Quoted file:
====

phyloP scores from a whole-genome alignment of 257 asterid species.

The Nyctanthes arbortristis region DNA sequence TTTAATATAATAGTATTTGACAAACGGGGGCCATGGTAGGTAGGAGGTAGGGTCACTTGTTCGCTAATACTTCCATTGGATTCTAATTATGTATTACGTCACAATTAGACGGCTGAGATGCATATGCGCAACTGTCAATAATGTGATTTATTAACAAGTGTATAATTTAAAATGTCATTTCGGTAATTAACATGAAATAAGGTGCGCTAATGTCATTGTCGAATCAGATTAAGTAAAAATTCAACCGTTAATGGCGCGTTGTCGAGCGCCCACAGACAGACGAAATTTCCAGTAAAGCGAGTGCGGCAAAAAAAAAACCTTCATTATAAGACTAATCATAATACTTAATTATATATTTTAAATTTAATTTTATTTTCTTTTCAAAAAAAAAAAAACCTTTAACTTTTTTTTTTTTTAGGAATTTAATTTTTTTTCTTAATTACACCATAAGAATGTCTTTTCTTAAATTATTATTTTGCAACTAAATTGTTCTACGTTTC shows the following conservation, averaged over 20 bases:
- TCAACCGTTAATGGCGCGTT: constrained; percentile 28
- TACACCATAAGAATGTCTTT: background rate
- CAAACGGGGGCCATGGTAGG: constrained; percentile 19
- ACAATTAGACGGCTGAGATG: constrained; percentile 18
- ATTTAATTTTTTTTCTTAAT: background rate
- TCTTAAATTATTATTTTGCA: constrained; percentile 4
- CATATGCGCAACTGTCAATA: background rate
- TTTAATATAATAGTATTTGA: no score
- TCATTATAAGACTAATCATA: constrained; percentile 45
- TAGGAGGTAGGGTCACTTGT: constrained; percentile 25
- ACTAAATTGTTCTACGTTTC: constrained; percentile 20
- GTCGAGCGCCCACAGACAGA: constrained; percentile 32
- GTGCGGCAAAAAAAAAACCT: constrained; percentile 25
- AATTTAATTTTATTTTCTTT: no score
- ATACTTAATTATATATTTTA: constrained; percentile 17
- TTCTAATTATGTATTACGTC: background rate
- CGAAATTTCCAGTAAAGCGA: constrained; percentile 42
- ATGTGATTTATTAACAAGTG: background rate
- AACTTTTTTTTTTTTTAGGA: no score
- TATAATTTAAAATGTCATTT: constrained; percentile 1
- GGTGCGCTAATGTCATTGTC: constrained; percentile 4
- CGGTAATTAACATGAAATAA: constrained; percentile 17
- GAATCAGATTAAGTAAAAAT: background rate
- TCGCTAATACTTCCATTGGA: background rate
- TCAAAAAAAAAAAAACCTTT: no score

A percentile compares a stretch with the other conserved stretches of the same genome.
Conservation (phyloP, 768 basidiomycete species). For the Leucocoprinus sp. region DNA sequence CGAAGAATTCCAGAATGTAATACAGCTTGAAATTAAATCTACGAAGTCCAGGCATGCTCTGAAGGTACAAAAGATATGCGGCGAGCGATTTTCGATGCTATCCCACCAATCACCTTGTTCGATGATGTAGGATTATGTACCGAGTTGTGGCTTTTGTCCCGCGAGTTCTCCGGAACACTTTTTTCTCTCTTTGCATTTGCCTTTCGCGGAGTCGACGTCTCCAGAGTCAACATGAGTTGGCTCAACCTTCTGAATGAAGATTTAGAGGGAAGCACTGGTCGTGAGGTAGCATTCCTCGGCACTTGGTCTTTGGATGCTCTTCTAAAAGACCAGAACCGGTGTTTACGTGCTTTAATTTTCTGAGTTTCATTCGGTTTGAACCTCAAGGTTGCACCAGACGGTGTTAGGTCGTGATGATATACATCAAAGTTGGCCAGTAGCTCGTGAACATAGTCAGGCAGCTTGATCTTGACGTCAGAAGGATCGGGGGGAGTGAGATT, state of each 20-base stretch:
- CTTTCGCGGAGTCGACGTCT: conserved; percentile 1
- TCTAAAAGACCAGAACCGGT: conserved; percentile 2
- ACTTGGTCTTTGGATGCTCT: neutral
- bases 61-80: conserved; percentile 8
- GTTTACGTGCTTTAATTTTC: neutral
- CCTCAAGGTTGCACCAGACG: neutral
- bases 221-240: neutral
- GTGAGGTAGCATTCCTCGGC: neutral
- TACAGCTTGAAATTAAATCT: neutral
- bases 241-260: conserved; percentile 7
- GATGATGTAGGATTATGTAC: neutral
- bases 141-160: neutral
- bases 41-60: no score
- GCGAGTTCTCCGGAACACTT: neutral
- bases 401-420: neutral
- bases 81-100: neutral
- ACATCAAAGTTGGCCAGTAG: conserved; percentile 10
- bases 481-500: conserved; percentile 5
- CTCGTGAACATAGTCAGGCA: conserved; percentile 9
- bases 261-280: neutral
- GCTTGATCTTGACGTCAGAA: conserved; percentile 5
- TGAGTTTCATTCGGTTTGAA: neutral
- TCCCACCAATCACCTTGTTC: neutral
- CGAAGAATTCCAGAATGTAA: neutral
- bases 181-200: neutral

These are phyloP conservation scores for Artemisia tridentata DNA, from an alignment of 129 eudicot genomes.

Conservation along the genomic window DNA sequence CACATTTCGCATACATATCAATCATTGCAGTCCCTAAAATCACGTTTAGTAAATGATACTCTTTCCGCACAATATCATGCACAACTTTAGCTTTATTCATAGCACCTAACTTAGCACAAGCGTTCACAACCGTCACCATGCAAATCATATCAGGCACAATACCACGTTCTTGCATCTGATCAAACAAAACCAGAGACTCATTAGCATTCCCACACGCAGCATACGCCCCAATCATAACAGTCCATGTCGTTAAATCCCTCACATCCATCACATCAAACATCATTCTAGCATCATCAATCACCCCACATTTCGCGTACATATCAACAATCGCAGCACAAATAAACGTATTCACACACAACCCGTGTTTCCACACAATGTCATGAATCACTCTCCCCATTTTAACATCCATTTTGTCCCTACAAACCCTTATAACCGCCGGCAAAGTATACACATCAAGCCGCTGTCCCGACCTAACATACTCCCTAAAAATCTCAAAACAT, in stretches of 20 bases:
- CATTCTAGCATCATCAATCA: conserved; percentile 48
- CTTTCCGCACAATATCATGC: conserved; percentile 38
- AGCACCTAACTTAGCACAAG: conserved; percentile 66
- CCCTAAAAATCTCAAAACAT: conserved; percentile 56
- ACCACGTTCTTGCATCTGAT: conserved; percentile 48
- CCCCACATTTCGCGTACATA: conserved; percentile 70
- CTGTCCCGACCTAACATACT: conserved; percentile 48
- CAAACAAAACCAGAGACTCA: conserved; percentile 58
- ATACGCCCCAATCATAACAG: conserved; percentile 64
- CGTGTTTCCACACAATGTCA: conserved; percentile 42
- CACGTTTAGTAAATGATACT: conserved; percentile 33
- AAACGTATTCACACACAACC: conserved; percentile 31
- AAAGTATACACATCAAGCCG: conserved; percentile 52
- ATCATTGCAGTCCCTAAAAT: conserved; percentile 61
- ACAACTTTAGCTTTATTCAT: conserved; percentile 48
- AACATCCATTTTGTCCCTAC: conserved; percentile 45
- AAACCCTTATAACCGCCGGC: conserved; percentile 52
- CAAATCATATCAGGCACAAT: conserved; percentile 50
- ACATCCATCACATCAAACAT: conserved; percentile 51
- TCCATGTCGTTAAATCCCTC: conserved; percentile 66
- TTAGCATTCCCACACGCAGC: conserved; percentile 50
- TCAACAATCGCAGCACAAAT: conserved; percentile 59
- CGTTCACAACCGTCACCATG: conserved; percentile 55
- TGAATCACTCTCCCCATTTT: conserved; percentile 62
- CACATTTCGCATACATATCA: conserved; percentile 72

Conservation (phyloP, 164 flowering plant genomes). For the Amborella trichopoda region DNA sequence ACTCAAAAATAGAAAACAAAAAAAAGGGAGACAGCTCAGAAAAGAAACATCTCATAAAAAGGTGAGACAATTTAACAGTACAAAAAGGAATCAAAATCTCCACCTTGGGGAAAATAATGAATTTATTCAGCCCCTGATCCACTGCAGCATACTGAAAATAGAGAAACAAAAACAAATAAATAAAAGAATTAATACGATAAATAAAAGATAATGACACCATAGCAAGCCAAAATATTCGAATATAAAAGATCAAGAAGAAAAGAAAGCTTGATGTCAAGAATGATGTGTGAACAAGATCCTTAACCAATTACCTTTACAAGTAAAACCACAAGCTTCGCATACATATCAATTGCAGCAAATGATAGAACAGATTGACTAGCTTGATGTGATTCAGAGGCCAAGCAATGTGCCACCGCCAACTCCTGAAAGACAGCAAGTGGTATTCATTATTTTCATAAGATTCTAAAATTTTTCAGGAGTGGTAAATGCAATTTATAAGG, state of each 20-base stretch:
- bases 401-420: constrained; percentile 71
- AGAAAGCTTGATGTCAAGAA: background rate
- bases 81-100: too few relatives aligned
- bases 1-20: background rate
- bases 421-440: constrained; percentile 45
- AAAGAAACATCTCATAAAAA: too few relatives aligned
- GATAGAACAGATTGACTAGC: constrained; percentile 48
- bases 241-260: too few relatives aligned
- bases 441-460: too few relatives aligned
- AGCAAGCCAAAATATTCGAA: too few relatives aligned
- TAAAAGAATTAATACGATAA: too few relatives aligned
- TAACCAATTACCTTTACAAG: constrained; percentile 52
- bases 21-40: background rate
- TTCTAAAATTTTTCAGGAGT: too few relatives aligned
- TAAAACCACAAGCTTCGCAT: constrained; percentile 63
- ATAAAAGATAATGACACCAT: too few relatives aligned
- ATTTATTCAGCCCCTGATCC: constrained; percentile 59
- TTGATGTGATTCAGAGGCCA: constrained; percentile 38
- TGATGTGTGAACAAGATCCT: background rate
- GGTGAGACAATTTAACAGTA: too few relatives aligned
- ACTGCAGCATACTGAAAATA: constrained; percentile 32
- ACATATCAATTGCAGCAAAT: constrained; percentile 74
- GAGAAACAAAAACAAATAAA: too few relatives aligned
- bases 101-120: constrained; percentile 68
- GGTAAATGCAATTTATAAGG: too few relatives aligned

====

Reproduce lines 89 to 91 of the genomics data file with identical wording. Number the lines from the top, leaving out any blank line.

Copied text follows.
- GATAGAACAGATTGACTAGC: constrained; percentile 48
- bases 241-260: too few relatives aligned
- bases 441-460: too few relatives aligned